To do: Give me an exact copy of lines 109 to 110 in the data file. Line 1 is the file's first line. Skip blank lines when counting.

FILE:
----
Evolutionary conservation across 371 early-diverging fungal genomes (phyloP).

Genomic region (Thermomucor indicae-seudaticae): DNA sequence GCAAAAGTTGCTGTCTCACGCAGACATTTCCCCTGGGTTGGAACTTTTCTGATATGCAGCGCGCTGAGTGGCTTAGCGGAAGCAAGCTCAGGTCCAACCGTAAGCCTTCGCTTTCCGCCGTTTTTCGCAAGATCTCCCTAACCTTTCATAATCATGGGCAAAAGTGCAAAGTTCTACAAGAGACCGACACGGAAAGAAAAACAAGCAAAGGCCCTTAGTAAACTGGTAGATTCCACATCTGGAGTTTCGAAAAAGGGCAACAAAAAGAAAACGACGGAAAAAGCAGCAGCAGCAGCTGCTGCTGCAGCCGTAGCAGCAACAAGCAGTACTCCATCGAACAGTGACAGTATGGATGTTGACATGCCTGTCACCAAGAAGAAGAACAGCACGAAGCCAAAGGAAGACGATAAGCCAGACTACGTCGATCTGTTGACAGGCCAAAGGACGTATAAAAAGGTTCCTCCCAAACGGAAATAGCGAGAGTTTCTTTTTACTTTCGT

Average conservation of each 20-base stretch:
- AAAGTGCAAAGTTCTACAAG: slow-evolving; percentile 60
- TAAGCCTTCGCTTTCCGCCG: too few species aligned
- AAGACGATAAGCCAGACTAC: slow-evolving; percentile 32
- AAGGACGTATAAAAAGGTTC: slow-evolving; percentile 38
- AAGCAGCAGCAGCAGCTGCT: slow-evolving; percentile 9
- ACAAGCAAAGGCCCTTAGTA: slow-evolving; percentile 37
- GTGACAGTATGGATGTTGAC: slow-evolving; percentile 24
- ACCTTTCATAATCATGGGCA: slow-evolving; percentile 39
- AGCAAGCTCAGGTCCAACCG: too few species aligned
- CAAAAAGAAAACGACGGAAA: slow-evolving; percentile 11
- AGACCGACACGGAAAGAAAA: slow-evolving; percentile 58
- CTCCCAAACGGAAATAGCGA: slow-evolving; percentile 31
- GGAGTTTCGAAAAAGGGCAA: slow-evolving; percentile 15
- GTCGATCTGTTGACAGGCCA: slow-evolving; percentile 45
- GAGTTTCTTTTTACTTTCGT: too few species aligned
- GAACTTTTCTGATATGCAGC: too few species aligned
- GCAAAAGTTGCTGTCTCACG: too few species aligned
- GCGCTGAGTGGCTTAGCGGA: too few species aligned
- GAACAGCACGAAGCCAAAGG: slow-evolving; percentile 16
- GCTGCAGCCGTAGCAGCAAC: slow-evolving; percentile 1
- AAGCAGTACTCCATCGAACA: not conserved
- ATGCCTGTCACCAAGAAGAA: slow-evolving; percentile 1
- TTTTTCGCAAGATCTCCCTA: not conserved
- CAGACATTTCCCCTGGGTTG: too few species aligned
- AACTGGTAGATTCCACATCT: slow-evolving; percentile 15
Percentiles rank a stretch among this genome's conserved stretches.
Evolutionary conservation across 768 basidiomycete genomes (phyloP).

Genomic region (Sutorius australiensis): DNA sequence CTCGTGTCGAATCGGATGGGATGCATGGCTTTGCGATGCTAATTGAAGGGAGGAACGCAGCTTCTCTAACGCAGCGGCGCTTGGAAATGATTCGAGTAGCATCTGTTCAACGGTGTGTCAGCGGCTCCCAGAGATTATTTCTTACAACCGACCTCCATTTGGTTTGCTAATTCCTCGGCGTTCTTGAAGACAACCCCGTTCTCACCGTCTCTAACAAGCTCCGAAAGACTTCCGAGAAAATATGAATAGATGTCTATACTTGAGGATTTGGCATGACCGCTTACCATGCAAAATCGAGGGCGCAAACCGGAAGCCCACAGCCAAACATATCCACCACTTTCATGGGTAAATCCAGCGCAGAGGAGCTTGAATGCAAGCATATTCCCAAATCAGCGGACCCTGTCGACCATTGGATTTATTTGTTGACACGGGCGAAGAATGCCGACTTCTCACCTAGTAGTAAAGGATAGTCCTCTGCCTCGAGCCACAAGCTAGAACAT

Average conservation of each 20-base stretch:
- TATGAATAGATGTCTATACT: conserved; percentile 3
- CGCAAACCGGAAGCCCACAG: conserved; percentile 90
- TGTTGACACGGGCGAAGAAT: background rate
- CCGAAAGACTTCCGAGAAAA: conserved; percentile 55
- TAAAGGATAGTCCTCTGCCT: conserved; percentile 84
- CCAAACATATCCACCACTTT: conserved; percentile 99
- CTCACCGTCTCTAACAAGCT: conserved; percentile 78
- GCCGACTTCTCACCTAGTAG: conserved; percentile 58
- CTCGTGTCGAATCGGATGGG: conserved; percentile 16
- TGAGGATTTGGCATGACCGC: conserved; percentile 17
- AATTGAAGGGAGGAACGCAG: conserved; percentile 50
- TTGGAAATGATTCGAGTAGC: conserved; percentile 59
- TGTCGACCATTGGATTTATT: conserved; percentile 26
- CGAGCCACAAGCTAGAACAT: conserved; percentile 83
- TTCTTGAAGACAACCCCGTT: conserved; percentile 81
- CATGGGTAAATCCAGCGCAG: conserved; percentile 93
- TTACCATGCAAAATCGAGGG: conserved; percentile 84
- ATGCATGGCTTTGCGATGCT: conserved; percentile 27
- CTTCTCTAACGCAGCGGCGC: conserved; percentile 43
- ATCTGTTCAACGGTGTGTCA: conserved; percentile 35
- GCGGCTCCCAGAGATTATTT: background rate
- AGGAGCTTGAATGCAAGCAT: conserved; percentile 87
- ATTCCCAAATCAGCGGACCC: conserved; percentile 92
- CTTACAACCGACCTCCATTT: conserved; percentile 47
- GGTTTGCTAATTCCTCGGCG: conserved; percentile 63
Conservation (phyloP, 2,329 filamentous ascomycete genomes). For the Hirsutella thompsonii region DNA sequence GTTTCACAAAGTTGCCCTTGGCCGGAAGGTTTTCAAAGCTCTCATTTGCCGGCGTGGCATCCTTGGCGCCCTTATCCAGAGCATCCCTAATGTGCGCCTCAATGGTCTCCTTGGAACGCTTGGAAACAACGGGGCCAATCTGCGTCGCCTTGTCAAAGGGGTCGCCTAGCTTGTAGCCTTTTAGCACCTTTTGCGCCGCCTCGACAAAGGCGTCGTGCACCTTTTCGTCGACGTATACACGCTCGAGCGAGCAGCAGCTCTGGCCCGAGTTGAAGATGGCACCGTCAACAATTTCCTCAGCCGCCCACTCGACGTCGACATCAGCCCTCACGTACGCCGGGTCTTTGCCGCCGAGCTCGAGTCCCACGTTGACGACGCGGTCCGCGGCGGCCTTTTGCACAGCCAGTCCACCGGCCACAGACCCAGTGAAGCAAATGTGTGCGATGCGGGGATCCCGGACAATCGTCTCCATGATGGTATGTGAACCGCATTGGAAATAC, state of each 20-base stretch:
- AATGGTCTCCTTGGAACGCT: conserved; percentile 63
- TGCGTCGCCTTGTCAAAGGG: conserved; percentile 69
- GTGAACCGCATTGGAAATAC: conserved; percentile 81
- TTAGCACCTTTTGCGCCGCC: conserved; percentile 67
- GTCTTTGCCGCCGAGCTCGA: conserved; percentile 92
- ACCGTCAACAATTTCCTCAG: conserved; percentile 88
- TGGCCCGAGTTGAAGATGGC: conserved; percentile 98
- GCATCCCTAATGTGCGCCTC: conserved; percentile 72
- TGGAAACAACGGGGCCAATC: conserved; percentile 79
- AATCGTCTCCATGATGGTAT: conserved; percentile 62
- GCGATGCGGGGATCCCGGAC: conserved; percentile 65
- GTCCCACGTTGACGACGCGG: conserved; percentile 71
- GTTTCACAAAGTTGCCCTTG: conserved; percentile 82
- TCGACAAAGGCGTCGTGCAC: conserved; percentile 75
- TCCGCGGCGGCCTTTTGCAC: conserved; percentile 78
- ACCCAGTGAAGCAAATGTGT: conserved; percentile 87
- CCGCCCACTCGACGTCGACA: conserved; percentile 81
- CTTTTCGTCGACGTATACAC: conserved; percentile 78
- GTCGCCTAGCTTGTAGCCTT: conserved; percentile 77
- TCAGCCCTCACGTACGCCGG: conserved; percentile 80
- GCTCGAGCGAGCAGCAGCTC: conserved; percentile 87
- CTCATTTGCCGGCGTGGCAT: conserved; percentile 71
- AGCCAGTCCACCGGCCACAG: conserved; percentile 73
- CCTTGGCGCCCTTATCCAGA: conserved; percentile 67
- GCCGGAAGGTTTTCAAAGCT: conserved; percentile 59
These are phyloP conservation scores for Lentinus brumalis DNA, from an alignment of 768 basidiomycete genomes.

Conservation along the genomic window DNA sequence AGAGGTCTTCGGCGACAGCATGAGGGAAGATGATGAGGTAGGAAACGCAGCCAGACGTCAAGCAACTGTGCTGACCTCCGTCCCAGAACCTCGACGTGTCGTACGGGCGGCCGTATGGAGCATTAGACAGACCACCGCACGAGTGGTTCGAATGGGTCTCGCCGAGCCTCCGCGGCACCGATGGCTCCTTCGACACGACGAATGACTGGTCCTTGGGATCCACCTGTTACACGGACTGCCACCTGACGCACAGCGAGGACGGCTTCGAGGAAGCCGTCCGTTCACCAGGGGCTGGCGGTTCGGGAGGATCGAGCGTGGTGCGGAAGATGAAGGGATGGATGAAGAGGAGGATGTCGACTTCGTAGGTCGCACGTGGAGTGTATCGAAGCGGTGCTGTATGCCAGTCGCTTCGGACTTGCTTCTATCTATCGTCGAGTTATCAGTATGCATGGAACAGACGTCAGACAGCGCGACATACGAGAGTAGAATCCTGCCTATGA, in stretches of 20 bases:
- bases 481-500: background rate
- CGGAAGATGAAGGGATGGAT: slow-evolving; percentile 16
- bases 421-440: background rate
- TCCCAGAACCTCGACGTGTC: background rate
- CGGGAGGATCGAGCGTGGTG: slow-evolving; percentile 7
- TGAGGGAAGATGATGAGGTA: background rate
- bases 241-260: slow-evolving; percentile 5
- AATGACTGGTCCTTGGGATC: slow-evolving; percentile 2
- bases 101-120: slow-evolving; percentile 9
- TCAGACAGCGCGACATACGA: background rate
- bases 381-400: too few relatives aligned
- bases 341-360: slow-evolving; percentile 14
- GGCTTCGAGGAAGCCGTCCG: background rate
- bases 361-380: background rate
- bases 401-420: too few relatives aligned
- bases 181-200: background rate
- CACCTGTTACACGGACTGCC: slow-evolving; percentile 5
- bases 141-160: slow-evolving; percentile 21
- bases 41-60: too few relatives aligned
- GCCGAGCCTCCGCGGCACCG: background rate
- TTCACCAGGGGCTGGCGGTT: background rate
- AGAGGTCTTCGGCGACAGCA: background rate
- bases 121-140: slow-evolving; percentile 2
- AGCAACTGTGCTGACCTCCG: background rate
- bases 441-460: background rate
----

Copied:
- AGCAACTGTGCTGACCTCCG: background rate
- bases 441-460: background rate